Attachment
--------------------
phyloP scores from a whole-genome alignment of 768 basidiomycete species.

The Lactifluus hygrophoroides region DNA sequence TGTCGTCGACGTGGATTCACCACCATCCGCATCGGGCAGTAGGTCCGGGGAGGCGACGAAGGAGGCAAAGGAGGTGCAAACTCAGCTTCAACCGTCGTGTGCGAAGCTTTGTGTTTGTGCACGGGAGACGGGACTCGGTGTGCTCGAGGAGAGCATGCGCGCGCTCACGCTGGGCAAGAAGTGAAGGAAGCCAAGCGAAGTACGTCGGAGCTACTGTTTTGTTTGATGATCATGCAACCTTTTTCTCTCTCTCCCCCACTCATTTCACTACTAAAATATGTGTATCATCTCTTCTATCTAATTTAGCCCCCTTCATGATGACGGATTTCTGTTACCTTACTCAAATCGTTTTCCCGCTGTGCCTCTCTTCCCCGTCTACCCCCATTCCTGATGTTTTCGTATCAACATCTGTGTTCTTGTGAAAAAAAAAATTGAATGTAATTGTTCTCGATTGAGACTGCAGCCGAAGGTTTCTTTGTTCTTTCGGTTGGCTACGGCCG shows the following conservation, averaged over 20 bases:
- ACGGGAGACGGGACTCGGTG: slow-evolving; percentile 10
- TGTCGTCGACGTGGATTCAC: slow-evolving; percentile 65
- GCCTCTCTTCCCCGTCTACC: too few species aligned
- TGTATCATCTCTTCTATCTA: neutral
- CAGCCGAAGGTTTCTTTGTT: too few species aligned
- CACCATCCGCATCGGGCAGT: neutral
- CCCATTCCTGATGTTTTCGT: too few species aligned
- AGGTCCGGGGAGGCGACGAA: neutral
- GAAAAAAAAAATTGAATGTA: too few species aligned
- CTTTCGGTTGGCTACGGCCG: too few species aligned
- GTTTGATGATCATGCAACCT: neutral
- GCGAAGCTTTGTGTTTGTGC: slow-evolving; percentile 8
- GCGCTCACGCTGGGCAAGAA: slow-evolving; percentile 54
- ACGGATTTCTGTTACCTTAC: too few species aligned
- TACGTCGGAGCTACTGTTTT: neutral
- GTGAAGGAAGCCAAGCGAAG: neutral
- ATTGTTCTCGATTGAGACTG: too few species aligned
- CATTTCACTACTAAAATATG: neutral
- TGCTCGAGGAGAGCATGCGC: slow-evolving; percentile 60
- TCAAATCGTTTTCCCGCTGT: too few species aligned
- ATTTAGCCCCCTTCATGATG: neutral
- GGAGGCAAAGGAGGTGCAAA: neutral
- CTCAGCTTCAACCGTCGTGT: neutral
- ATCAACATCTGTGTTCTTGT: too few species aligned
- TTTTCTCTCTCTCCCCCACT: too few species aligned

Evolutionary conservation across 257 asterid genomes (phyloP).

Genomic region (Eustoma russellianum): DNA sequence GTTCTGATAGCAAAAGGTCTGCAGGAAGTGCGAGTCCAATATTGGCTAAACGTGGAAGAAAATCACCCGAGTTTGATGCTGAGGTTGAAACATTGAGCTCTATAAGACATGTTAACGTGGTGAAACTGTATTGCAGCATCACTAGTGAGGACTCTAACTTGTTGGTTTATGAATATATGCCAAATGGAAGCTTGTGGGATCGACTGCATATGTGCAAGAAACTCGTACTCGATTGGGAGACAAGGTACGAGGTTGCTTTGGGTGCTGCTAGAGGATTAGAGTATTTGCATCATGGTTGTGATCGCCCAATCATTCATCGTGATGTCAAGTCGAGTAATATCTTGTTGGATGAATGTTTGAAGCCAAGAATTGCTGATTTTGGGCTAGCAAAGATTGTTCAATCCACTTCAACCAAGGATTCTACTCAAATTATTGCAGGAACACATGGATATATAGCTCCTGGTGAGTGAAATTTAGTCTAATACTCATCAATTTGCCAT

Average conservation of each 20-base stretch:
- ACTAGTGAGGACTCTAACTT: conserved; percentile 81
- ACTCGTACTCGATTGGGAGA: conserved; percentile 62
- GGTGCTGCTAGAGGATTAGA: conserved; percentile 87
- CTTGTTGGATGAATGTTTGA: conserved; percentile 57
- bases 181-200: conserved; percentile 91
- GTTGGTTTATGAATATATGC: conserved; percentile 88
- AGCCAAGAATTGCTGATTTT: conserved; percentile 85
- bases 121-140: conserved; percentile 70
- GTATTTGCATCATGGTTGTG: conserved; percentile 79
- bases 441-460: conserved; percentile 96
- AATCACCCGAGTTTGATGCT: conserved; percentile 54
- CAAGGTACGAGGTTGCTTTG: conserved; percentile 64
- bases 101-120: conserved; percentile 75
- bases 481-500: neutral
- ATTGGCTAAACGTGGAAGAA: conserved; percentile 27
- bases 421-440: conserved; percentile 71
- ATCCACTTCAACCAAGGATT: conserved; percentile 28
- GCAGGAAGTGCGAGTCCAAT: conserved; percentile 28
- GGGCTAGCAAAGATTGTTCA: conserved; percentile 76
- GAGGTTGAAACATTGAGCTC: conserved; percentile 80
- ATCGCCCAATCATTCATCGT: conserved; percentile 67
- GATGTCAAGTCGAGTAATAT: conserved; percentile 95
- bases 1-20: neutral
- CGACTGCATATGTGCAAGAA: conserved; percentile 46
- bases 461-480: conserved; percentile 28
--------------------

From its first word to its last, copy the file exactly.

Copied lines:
phyloP scores from a whole-genome alignment of 768 basidiomycete species.

The Lactifluus hygrophoroides region DNA sequence TGTCGTCGACGTGGATTCACCACCATCCGCATCGGGCAGTAGGTCCGGGGAGGCGACGAAGGAGGCAAAGGAGGTGCAAACTCAGCTTCAACCGTCGTGTGCGAAGCTTTGTGTTTGTGCACGGGAGACGGGACTCGGTGTGCTCGAGGAGAGCATGCGCGCGCTCACGCTGGGCAAGAAGTGAAGGAAGCCAAGCGAAGTACGTCGGAGCTACTGTTTTGTTTGATGATCATGCAACCTTTTTCTCTCTCTCCCCCACTCATTTCACTACTAAAATATGTGTATCATCTCTTCTATCTAATTTAGCCCCCTTCATGATGACGGATTTCTGTTACCTTACTCAAATCGTTTTCCCGCTGTGCCTCTCTTCCCCGTCTACCCCCATTCCTGATGTTTTCGTATCAACATCTGTGTTCTTGTGAAAAAAAAAATTGAATGTAATTGTTCTCGATTGAGACTGCAGCCGAAGGTTTCTTTGTTCTTTCGGTTGGCTACGGCCG shows the following conservation, averaged over 20 bases:
- ACGGGAGACGGGACTCGGTG: slow-evolving; percentile 10
- TGTCGTCGACGTGGATTCAC: slow-evolving; percentile 65
- GCCTCTCTTCCCCGTCTACC: too few species aligned
- TGTATCATCTCTTCTATCTA: neutral
- CAGCCGAAGGTTTCTTTGTT: too few species aligned
- CACCATCCGCATCGGGCAGT: neutral
- CCCATTCCTGATGTTTTCGT: too few species aligned
- AGGTCCGGGGAGGCGACGAA: neutral
- GAAAAAAAAAATTGAATGTA: too few species aligned
- CTTTCGGTTGGCTACGGCCG: too few species aligned
- GTTTGATGATCATGCAACCT: neutral
- GCGAAGCTTTGTGTTTGTGC: slow-evolving; percentile 8
- GCGCTCACGCTGGGCAAGAA: slow-evolving; percentile 54
- ACGGATTTCTGTTACCTTAC: too few species aligned
- TACGTCGGAGCTACTGTTTT: neutral
- GTGAAGGAAGCCAAGCGAAG: neutral
- ATTGTTCTCGATTGAGACTG: too few species aligned
- CATTTCACTACTAAAATATG: neutral
- TGCTCGAGGAGAGCATGCGC: slow-evolving; percentile 60
- TCAAATCGTTTTCCCGCTGT: too few species aligned
- ATTTAGCCCCCTTCATGATG: neutral
- GGAGGCAAAGGAGGTGCAAA: neutral
- CTCAGCTTCAACCGTCGTGT: neutral
- ATCAACATCTGTGTTCTTGT: too few species aligned
- TTTTCTCTCTCTCCCCCACT: too few species aligned

Evolutionary conservation across 257 asterid genomes (phyloP).

Genomic region (Eustoma russellianum): DNA sequence GTTCTGATAGCAAAAGGTCTGCAGGAAGTGCGAGTCCAATATTGGCTAAACGTGGAAGAAAATCACCCGAGTTTGATGCTGAGGTTGAAACATTGAGCTCTATAAGACATGTTAACGTGGTGAAACTGTATTGCAGCATCACTAGTGAGGACTCTAACTTGTTGGTTTATGAATATATGCCAAATGGAAGCTTGTGGGATCGACTGCATATGTGCAAGAAACTCGTACTCGATTGGGAGACAAGGTACGAGGTTGCTTTGGGTGCTGCTAGAGGATTAGAGTATTTGCATCATGGTTGTGATCGCCCAATCATTCATCGTGATGTCAAGTCGAGTAATATCTTGTTGGATGAATGTTTGAAGCCAAGAATTGCTGATTTTGGGCTAGCAAAGATTGTTCAATCCACTTCAACCAAGGATTCTACTCAAATTATTGCAGGAACACATGGATATATAGCTCCTGGTGAGTGAAATTTAGTCTAATACTCATCAATTTGCCAT

Average conservation of each 20-base stretch:
- ACTAGTGAGGACTCTAACTT: conserved; percentile 81
- ACTCGTACTCGATTGGGAGA: conserved; percentile 62
- GGTGCTGCTAGAGGATTAGA: conserved; percentile 87
- CTTGTTGGATGAATGTTTGA: conserved; percentile 57
- bases 181-200: conserved; percentile 91
- GTTGGTTTATGAATATATGC: conserved; percentile 88
- AGCCAAGAATTGCTGATTTT: conserved; percentile 85
- bases 121-140: conserved; percentile 70
- GTATTTGCATCATGGTTGTG: conserved; percentile 79
- bases 441-460: conserved; percentile 96
- AATCACCCGAGTTTGATGCT: conserved; percentile 54
- CAAGGTACGAGGTTGCTTTG: conserved; percentile 64
- bases 101-120: conserved; percentile 75
- bases 481-500: neutral
- ATTGGCTAAACGTGGAAGAA: conserved; percentile 27
- bases 421-440: conserved; percentile 71
- ATCCACTTCAACCAAGGATT: conserved; percentile 28
- GCAGGAAGTGCGAGTCCAAT: conserved; percentile 28
- GGGCTAGCAAAGATTGTTCA: conserved; percentile 76
- GAGGTTGAAACATTGAGCTC: conserved; percentile 80
- ATCGCCCAATCATTCATCGT: conserved; percentile 67
- GATGTCAAGTCGAGTAATAT: conserved; percentile 95
- bases 1-20: neutral
- CGACTGCATATGTGCAAGAA: conserved; percentile 46
- bases 461-480: conserved; percentile 28